Friday, May 5 – 9:30 PM

Icelandic Pop Double Feature!! Fridrik Thor Fridriksson Tribute:

ROCK IN REYKJAVIK (ROKK I REYKJAVIK), 1982, 83 min. Fridrik Thor Fridriksson’s documentary portrait of the groundbreaking Icelandic pop scene in the early 80’s features 19 bands desperate to get heard – including 16-year old Björk and the Sugarcubes, before their surreal, addictive pop made them favorites on the college circuit. "You’d think that, circa 1982, this city must have held the record for most punk bands per capita …!" – Nico Baumbach, Village Voice.

POP IN REYKJAVIK (POPP I REYKJAVIK), 1998, 103 min. Dir. Ágúst Jakobsson. Post-Björk, POP IN REYKJAVIK checks in on the exploding Icelandic music scene 15 years later, when everything from grunge to rap to slow-core to experimental noise competes for airtime in Reykjavik. Hosted by local gay club personality Paul Oscar, who leads us on a tour of "the world’s most desperate nightlife."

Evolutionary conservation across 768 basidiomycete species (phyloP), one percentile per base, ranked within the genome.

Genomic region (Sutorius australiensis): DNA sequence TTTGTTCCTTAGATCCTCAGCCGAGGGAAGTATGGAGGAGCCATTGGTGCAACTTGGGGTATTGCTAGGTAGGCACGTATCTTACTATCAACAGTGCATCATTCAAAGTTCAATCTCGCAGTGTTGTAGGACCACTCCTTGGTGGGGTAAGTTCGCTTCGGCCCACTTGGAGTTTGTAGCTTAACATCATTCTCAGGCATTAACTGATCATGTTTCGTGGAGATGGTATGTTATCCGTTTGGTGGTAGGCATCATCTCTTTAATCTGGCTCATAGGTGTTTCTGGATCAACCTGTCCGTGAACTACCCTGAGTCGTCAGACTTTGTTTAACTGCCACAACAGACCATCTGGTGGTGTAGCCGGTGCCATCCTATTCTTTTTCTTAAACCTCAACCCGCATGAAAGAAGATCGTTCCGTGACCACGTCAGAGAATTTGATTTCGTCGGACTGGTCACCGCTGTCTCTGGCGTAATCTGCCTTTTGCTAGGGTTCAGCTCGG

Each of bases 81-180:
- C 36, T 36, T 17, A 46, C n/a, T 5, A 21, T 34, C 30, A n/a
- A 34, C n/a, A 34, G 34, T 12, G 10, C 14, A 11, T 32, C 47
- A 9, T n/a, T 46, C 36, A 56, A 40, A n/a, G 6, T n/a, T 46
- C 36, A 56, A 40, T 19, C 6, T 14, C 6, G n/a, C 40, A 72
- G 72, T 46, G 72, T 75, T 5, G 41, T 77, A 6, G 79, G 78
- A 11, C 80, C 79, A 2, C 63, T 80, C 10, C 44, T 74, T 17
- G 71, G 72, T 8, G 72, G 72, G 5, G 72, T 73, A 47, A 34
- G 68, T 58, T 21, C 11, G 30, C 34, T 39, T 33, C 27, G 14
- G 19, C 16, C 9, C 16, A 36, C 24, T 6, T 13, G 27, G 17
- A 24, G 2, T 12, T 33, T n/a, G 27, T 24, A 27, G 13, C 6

Fridrik Thor Fridriksson to introduce screenings.

Saturday, May 6 – 3:00 PM

FIASKO, 2000, 90 min. The first feature from music video director Ragnar Bragason, FIASCO is a deadpan comic look at the members of one "average" Icelandic family: grandfather Karl, an old age pensioner whose lips get frozen to his car when he’s not pursuing quicky sex with the local schizo floozy; granddaughter Julia, juggling an imaginary pregnancy and two very real boyfriends; and mother Steingerdur, who cleans up for the local fundamentalist preacher (and hot-tub pervert.) With Róbert Arnfinnsson, Margrét Ákadóttir and Kristbjörg Kjeld. Discusion following with producers Thor Sigurjonsson and Skuli Malmquist.